Harry Potter alum Helena Bonham Carter said author J.K. Rowling had been “hounded” and defending frequent co-star Johnny Depp as “vindicated” in an interview with the Times.
“I think there’s a lot of envy unfortunately and the need to tear people down that motors a lot of this canceling. It’s horrendous, a load of bollocks. I think [Rowling] has been hounded. It’s been taken to the extreme, the judgmentalism of people,” Carter told the outlet regarding Rowling’s comments on transgender women. “She’s allowed her opinion, particularly if she’s suffered abuse. Everybody carries their own history of trauma and forms their opinions from that trauma and you have to respect where people come from and their pain. You don’t all have to agree on everything – that would be insane and boring. She’s not meaning it aggressively, she’s just saying something out of her own experience.”
She added: “I hate cancel culture. It has become quite hysterical and there’s a kind of witch-hunt and a lack of understanding,”
Helena Bonham Carter defends JK Rowling and Johnny Depp https://t.co/SV8BFARkaA
— The Independent (@Independent) November 27, 2022
“Oh, I think he’s completely vindicated,” Carter said when questioned about frequent co-star Depp’s defamation trial against ex-wife Amber Heard. “I think he’s fine now. Totally fine.”
In early June, a Virginia jury ruled in favor of Depp, awarding the actor $10 million.
When asked if the “pendulum of #MeToo [was] swinging back” in regards to Depp’s trial, Carter responded “my view is that [Heard] got on that pendulum. That’s the problem with these things – that people will jump on the bandwagon because it’s the trend and to be the poster girl for it.”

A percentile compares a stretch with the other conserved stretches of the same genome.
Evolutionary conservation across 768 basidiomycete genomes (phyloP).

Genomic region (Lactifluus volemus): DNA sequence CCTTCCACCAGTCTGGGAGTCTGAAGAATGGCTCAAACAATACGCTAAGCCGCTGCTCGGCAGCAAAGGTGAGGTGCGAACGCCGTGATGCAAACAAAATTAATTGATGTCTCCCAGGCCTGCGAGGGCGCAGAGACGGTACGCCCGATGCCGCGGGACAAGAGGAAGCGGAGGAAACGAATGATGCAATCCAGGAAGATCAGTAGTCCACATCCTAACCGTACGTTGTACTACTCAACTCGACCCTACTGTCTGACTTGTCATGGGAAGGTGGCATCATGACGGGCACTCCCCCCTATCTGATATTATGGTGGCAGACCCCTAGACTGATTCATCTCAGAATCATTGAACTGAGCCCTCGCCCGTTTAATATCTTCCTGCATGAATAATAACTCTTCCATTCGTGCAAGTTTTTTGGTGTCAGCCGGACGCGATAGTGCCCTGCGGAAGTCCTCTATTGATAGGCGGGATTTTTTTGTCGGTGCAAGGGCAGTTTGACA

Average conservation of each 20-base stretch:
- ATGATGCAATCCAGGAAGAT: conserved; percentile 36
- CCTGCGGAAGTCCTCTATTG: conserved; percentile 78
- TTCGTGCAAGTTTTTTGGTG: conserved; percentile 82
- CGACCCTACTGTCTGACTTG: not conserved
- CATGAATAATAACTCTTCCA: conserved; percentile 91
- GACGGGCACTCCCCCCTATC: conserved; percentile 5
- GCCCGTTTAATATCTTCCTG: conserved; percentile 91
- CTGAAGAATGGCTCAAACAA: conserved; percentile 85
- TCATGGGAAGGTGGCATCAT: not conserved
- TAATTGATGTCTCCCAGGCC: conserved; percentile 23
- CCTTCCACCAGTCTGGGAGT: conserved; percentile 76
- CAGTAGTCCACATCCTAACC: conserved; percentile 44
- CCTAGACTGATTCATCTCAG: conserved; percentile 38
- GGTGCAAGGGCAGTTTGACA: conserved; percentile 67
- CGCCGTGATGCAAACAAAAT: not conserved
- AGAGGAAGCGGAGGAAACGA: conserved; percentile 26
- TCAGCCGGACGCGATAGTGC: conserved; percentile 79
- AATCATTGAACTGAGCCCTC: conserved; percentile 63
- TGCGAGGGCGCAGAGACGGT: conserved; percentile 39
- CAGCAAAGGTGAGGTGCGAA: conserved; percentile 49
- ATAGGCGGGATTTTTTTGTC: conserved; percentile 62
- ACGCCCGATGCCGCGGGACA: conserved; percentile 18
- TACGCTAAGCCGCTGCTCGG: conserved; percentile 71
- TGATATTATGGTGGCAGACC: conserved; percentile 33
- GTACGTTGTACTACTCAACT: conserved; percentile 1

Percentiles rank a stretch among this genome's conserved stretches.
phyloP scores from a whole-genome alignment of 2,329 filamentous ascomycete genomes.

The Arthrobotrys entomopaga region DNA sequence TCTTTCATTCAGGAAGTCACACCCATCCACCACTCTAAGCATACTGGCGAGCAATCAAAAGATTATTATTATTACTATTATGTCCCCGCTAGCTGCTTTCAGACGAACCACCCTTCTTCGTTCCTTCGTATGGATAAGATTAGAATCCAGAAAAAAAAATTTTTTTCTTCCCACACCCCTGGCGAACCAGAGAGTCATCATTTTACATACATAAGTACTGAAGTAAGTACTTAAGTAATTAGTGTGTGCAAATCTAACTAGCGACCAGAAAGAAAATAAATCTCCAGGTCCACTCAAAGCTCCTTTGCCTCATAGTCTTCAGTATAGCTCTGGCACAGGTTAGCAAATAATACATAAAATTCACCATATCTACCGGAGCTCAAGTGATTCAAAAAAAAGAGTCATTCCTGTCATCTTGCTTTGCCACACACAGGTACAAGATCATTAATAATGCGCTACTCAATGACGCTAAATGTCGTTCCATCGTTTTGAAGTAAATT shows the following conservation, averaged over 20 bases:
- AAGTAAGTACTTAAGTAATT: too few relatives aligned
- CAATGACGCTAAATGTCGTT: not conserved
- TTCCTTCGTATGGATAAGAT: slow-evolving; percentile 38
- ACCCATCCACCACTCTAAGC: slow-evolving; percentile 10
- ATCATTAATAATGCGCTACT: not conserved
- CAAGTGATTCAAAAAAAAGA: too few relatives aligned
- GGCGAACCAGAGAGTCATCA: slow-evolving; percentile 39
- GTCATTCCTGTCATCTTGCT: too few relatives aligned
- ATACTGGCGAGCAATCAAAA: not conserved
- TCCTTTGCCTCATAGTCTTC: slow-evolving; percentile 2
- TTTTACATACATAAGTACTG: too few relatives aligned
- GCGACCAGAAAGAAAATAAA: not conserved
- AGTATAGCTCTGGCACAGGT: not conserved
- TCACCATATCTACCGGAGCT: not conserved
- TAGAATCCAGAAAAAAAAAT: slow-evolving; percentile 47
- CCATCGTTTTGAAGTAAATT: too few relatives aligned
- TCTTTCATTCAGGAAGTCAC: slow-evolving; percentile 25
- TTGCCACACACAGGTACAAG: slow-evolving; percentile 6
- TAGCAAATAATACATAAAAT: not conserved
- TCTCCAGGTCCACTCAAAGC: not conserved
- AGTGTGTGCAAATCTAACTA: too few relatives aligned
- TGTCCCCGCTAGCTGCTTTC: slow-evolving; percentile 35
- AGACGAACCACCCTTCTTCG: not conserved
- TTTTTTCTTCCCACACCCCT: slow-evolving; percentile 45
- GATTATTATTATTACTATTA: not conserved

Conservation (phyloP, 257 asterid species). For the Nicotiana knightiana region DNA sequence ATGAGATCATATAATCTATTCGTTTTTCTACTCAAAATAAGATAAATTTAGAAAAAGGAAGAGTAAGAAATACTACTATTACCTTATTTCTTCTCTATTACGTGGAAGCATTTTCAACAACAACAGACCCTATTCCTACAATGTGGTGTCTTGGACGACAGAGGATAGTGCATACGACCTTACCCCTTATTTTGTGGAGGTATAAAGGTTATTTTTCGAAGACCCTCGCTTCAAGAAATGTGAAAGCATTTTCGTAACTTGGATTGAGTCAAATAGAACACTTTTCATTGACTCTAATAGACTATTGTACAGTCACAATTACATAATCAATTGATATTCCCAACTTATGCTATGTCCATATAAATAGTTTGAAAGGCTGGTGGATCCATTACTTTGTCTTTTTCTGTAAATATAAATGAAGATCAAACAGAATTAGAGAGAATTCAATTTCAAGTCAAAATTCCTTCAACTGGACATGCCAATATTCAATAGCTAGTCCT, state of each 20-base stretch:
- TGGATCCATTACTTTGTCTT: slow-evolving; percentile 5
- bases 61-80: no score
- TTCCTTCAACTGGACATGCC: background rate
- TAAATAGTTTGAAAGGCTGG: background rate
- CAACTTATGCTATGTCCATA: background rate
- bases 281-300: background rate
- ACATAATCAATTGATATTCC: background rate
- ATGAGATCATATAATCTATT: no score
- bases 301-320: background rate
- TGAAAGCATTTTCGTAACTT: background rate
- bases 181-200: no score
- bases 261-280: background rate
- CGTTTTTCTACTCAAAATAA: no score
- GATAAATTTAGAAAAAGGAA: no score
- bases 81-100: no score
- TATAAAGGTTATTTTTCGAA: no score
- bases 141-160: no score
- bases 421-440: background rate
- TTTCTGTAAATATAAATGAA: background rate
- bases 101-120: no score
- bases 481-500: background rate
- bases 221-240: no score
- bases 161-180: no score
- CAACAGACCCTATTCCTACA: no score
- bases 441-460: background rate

Depp, who is the godfather of Carter’s two children with filmmaker ex-husband Tim Burton, has starred alongside the Harry Potter alum in seven films, including The Lone Ranger, Alice in Wonderland and it’s sequel Alice Through the Looking Glass, Dark Shadows, Charlie and the Chocolate Factory, Corpse Bride, and Sweeny Todd: The Demon Barber of Fleet Street.
Similar to Carter, the late Harry Potter alum Robbie Coltrane also defended Rowling in a 2020 statement.
“I don’t think what she said was offensive really,” Coltrane told the Independent. “I don’t know why but there’s a whole Twitter generation of people who hang around waiting to be offended. They wouldn’t have won the war, would they?”
Carter and Coltrane’s defense of Rowling fell in contrast to other Harry Potter stars, including the series’ namesake Daniel Radcliffe.
“The reason I was felt very, very much as though I needed to say something when I did was because, particularly since finishing ‘Potter,’ I’ve met so many queer and trans kids and young people who had a huge amount of identification with Potter on that,” Radcliffe told IndieWire in reference to a 2020 open letter shared by the Trevor Project. “And so seeing them hurt on that day I was like, I wanted them to know that not everybody in the franchise felt that way,” Radcliffe said.